How to build a high sensitivity EEG headset for continual monitoring?

After having a conversation with a couple of the more popular "consumer" level EEG makers such as Versus, I have found that their monitoring abilities are either ...
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1answer
117 views

How many possible states does a brain have?

Suppose I have a box, inside of which is a light which can be either on or off: it has exactly two states. Suppose I wanted to take some "snapshot" of the state of this device, and store all the ...
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2answers
63 views

How long does it take for electrical impulses from neurons to travel in the human brain?

Consider the maximal distance between two separated areas in the human brain. How fast can information via neuronal excitement travel between these two locations?
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1answer
102 views

Quit smoking supported by mental training

Given that mental training/workout releases acetylcholine (something I read in a popular-scientific book and on Wiki, see also below) , and that acetylcholine and nicotine bind to the same receptors. ...
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1answer
222 views

How much power, in watts, does the brain use?

When IBM's Watson won on Jeopardy a few years ago, it did so using a room full of servers with a cooling system and a fat power feed, competing against a couple of humans powered by the equivalent of ...
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0answers
26 views

How separate are the left and right hemisphere vasculature?

It appears as if there are communicating arteries between the right and left hemispheres of the brain, but it is difficult to grasp the larger picture. To what extent is the blood supply to each ...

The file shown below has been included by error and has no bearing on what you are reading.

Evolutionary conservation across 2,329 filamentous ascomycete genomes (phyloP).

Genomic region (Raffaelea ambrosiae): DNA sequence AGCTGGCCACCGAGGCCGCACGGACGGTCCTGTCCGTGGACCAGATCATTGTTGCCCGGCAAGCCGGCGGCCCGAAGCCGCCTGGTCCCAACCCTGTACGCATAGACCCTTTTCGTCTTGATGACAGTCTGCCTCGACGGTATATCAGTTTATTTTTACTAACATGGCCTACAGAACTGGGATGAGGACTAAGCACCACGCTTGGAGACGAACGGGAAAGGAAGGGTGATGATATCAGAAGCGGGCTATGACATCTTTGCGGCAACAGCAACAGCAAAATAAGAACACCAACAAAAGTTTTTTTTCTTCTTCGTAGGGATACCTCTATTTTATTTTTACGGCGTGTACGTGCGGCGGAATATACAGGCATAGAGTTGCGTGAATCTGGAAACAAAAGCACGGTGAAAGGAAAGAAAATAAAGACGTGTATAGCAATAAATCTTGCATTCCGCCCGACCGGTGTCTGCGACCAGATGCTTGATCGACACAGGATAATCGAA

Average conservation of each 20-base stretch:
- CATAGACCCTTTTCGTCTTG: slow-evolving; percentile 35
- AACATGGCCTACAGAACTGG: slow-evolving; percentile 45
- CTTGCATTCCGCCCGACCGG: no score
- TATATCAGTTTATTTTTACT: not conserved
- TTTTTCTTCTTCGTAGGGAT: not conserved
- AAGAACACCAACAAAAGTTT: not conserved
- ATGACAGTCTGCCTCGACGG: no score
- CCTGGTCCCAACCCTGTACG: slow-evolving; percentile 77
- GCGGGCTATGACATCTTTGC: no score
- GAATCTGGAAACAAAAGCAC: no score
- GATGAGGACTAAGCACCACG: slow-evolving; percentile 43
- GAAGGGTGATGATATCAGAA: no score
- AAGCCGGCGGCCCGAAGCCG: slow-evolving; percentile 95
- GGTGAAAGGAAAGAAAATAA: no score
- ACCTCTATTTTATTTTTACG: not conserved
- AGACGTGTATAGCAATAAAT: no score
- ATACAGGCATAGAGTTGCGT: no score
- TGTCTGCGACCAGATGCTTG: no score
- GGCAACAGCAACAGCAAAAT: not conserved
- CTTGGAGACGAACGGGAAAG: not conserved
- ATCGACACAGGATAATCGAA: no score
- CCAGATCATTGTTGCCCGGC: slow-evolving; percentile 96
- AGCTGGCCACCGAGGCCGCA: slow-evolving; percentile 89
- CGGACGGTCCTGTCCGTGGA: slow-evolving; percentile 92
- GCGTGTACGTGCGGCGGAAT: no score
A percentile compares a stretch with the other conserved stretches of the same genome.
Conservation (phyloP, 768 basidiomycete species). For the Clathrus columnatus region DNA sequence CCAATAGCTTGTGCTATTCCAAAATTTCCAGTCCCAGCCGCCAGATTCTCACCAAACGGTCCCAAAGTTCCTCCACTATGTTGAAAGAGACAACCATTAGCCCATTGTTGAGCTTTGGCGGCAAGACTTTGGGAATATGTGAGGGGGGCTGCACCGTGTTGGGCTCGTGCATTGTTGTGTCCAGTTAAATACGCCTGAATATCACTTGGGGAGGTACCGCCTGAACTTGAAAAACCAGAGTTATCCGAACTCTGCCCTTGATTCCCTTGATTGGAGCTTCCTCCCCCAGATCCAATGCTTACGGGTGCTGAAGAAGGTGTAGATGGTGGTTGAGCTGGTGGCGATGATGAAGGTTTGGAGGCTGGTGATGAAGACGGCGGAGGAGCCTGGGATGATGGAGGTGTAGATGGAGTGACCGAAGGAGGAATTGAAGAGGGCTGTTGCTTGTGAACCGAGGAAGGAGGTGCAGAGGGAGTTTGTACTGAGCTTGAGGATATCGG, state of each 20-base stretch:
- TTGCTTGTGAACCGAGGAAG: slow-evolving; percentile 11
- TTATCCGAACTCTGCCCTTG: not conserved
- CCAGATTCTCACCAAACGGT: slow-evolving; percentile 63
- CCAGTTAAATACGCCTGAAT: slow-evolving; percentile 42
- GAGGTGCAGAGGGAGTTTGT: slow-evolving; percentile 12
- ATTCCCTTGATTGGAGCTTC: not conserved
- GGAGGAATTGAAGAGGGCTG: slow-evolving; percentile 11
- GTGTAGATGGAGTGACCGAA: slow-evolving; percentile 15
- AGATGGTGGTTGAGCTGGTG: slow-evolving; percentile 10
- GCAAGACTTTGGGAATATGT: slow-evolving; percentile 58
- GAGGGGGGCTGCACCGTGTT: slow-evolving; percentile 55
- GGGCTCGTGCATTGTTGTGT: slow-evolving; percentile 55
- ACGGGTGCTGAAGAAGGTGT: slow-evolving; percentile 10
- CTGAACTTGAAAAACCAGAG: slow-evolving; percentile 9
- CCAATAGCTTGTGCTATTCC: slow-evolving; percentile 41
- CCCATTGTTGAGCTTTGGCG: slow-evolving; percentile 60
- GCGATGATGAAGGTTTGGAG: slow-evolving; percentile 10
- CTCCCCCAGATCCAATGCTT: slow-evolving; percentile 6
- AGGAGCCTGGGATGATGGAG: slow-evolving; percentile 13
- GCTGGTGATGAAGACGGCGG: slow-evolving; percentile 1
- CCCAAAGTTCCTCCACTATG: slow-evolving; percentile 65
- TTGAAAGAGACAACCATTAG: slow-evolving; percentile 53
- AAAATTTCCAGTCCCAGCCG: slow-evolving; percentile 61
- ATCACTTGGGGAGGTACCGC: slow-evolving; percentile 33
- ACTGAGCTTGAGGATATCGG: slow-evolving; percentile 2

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1answer
83 views

Are there studies on the effect of nicotine patches on dream vividness and dream recall?

Acetylcholine plays an important role during REM Sleep. I cite an answer to the question "Why do dreams lose clarity quickly over time after we awaken?": Activity in the PFC during sleep may be ...
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2answers
98 views

How is saccadic movement managed in the brain?

I haven't been able to find any decent articles on this specific topic. So I have three (hopefully quick) questions: What part of the brain is actively controlling saccadic movement? If this part ...
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0answers
36 views

Source of sensory data related to cognitive effort

How does the brain assess cognitive effort? Is there a chemical that is being created or consumed at a rate that is proportionate to the amount of effort felt? I'm mostly interested in short term ...
4
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1answer
91 views

Interpretation & Actual Result of “10% of your brain” Myth

It is well known that the common myth that an individual only ever uses 10% of their brain is.. well, a myth. I had a question about a possible interpretation of this idea, and a follow-up question ...
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0answers
28 views

How to write a neuroscience research abstract?

I might have to start working on a research abstract for college soon, and I am looking for basic tips on beginning one. I don't mean information about the research specifically; I simply mean ...
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0answers
59 views

very weird Split Brain Dual Consciousness experiments references on Wikipedia

I have been reading about the problem of possible dual consciousness in split brain patients and I came across this wikipedia page about: ...
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0answers
45 views

Is the fight or flight response considered voluntarily or involuntarily?

I look in my rearview and see someone feet from me still speeding up and my heart rate feels like it doubles. It stayed like that for an hour. Had troubles concentrating and working well into the ...